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He shoulda been Deep Throat

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Damn! The 30-year-old secret of the identity of Woodward and Bernstein's "Deep Throat" is finally revealed. It turns out it was Mark Felt, former No. 2 man at the FBI, who was giving The Washington Post all those insider stories that brought down the Nixon administration. More important to me, Deep Throat is not who I thought it was. I had hoped against hope that it was Durham's own David Gergen, graduate of Durham High School, editor of the school's Hi-Rocket newspaper.

My sister-in-law was the faculty adviser to Gergen's paper. I was editor of the paper at Erwin High School up near Asheville. At a journalism conference at Winthrop College, David and I double-dated two teenaged girls who were almost as awkward and homely-looking as we were.

I came to UNC; Gergen went off to Yale. I dropped out of UNC and went to work for UPI in New York and then Saigon. For several years, I lost track of Gergen. But, on a visit back here with our old mutual friend, Jake Phelps, I was given the dreadful news. Jake hung his head in grief: Gergen had turned Republican and was working at the very heart of the Nixon White House. The only explanation anybody could come up with was: "His wife is English."

Old friends and mere acquaintances wrung their hands and shook their heads in disbelief: How could this have happened to someone as nice as our Dave? Not long afterward, I found myself sharing an apartment with an editor at The Washington Post, fairly close to the White House and the Watergate hotel and condominium complex. Needless to say, Gergen and I moved in very different circles and never saw each other ...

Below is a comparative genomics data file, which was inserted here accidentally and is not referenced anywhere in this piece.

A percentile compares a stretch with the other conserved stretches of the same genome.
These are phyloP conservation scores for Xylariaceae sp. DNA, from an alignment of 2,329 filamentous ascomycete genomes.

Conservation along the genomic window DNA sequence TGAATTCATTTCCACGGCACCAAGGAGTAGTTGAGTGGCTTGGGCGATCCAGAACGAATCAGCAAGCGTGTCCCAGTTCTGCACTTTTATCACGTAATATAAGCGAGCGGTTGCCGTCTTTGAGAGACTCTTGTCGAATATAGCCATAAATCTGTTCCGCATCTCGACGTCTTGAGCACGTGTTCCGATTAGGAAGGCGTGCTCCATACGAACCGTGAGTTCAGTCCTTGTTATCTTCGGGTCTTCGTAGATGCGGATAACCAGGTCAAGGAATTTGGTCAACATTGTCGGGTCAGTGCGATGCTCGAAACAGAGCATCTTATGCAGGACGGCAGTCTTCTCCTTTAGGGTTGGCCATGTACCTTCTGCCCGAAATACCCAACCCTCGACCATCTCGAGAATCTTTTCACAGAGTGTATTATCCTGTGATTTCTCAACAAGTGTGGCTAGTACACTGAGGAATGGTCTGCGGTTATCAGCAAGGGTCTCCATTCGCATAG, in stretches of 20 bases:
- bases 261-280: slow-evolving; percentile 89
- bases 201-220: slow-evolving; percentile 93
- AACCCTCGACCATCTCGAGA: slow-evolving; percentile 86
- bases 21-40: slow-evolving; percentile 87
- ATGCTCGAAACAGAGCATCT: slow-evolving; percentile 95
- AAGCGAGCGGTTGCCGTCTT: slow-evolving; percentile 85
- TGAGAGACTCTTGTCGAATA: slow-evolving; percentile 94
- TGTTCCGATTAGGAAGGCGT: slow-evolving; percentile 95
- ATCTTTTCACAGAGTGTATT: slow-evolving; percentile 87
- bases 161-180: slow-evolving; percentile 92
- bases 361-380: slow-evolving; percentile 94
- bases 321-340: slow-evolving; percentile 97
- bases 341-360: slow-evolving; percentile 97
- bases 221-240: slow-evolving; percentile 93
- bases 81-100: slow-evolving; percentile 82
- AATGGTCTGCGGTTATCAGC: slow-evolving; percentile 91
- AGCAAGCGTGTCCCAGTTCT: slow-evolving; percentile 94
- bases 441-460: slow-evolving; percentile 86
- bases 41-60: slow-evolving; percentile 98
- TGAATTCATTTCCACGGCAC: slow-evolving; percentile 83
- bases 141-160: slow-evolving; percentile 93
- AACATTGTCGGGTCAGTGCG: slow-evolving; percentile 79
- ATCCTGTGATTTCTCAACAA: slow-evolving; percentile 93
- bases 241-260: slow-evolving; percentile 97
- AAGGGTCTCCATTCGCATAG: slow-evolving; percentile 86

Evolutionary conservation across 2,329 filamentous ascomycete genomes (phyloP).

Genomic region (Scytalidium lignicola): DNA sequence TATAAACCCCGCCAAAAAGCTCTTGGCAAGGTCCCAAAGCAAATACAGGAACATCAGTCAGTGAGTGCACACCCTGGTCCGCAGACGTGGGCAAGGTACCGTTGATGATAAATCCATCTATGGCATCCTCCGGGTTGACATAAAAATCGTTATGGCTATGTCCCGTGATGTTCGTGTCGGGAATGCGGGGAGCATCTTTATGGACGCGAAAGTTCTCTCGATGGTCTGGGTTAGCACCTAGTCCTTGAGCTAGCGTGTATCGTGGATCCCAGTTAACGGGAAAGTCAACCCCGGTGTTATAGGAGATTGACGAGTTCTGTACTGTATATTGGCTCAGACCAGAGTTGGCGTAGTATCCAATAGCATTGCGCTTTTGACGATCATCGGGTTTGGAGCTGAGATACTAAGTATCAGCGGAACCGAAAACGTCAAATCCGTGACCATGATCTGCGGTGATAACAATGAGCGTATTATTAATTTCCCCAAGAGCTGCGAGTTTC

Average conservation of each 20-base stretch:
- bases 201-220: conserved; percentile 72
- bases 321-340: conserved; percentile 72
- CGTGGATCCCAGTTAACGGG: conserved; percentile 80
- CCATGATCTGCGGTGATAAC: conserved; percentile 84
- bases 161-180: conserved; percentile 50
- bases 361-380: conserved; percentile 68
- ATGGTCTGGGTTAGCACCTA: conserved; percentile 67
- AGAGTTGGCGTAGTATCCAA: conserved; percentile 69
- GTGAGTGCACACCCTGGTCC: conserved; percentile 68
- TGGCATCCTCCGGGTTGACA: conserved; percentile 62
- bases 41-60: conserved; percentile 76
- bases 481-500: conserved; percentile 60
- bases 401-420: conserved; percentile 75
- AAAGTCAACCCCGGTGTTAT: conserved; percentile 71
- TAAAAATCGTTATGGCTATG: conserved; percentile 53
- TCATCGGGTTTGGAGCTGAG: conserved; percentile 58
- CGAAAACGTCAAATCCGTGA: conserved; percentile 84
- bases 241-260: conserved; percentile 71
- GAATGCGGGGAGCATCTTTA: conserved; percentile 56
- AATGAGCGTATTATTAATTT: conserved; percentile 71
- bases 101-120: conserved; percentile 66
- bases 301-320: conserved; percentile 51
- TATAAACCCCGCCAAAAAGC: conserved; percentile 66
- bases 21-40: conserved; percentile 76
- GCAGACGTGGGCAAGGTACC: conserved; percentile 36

Until long after Nixon had resigned and All the President's Men had become a best-selling book and a major motion picture. Deep Throat was the mysterious hero of the book and the movie, and for three decades all Washington speculated as to just who it might be. I think it was in late 1981 or early 1982 when Esquire magazine published an article in which Taylor Branch confronted Gergen and declared him the hero or villain, depending on your politics.

I was, of course, thrilled to know Durham's own Gergen might be the hero who'd saved America from the Nixon gang. After all, he and Bob Woodward had been classmates at Yale. But, Gergen was defiant in response to Esquire's charge. He warmly recalled his days in the Nixon bunker as "like in the Marines" or "like in a war." He pleaded with Branch not to write the story. "What will I tell my grandchildren?" he asked.

Well, within days after that story was published, I ran into David on Dupont Circle. He was having lunch with his former secretary from the Nixon years and he asked me to tag along. It was a very pleasant lunch. To my surprise and delight, Gergen's secretary turned to me and asked: "Don't you think he was Deep Throat?" I laughed and said, "I sure hope so."

"By the way, David," I said, "if you can't tell your grandchildren you were Deep Throat, what will you tell them?"

The question endures--especially as I see Gergen on all the talk shows now describing Mark Felt as a traitor and turncoat. Mark Felt will go down in history as the man who helped topple the most corrupt administration in American history (until now). For three decades, I had held onto the hope that Gergen was Deep Throat. I had felt genuine shame and embarrassment for Gergen when I first heard he was part of the Nixon bunch. I still do.

Perry Deane Young is the author of nine books, two plays and one screenplay. He can be reached at www.perrydeaneyoung.com.

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